But to mandate the _absence_ of bullet-resistant windows in order to force certain types of stores out of business, or to force them to give up a certain class of license, is just beyond the pale.

The hypocrisy of Council-woman Bass is risible, claiming that bullet-resistant windows is an indignity, while at the same time paternalisticly legislating away the right of poor people to buy a single can of beer at a price they can afford.

It’s another case of progressive activist law-makers doing exactly what they decry in others, denigrating the very people they proclaim to serve.

December 11, 2017

Does the law ban bulletproof windows or just windows? That sounds like a tangential effect that’s being blown out of proportion for propaganda.

That city has the right to regulate its businesses. It has a right to close loopholes. If those businesses want to be convenience stores in those city limits, they need to meet those regulations. I’m all for crying out against municipal overreach, and I do believe we could do without 90% of regulations, but you can’t deny that the character of a neighborhood changes with the easy availability of alcohol. I’m all for being paternalistic for ghettos that need fathers.

December 11, 2017

I think we’re in agreement about various levels of gubmints regulating businesses. I think we agree about a need to regulate alcohol sales.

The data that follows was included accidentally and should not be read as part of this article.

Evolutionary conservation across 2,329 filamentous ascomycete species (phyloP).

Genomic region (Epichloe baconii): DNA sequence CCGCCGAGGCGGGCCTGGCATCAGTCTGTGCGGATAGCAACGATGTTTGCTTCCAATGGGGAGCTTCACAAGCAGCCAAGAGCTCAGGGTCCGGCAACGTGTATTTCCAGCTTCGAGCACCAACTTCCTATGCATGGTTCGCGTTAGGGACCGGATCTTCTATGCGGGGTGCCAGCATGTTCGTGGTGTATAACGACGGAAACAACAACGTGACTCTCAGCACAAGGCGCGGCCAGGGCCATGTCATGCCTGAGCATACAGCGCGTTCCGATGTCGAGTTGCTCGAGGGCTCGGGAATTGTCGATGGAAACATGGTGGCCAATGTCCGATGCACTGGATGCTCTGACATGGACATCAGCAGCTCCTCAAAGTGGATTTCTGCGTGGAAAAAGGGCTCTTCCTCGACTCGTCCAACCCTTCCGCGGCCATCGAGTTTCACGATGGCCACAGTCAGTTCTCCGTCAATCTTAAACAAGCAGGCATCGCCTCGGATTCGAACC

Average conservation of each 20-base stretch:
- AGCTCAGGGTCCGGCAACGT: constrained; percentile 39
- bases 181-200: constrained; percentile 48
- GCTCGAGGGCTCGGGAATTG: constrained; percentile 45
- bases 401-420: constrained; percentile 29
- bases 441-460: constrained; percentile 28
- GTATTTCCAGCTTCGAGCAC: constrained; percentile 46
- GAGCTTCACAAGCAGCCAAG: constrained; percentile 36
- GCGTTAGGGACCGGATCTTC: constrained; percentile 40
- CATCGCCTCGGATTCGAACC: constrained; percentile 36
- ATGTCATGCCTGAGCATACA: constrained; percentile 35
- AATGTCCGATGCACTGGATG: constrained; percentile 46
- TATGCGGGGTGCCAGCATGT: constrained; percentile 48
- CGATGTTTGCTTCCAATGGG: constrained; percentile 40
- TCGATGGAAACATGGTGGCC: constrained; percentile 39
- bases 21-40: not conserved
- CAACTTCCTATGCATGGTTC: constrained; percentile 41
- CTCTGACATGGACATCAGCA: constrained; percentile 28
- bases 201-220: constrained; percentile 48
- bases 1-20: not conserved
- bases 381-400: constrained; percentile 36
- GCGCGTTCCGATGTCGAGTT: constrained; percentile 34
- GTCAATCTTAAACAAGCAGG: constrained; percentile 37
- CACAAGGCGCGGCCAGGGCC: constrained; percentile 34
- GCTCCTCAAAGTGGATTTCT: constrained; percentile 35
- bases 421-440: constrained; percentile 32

Granted, the merchant association may have overplayed the bullet-resistant window thing for sympathy. But Bass’s actual/quoted words reveal an underlying manipulation and misdirection in regards to the issue of alcohol regulation. If the “beer delis” can be made to drop single-can sales in order to keep the windows, she can make it look like the fault of the beer delis, rather than the city council having to take flak for banning the sales directly. That’s what I’m decrying.

But consumer demand creates sellers/providers. If the ghetto dwellers demand cheap single-can beer, and licensed businesses are prohibited from selling it, then unlicensed/illegal providers will eventually step in, just like people who illegally sell loose cigarettes. Loose cigarettes don’t have tax stamps, so that’s a problem to lawmakers and regulators.

Small bottle/single-can sales can actually be a benefit to alcoholics. That’s how many alcoholics regulate their intake. Otherwise they would finish off a whole six-pack or 750/1000 ml bottle at one sitting.

There is also a long-standing (nationwide) resentment among blacks towards Asian business owners who dare to open businesses in poor black areas. The thing is, even with the huge gains among the black middle and upper-middle class, few to none of them are interested in setting up businesses in the poor black areas. (Once you get out of the ghetto, you don’t want to go back.) So middle-eastern and asian folks have stepped in to fill that consumer market.

(During the 90’s, I knew an Asian business woman who was murdered at her store during a robbery. It happened in the strip mall next door to the apartment complex where I lived. All the people who could afford to, moved the heck out of there.)

Sorry, the comment form is closed at this time.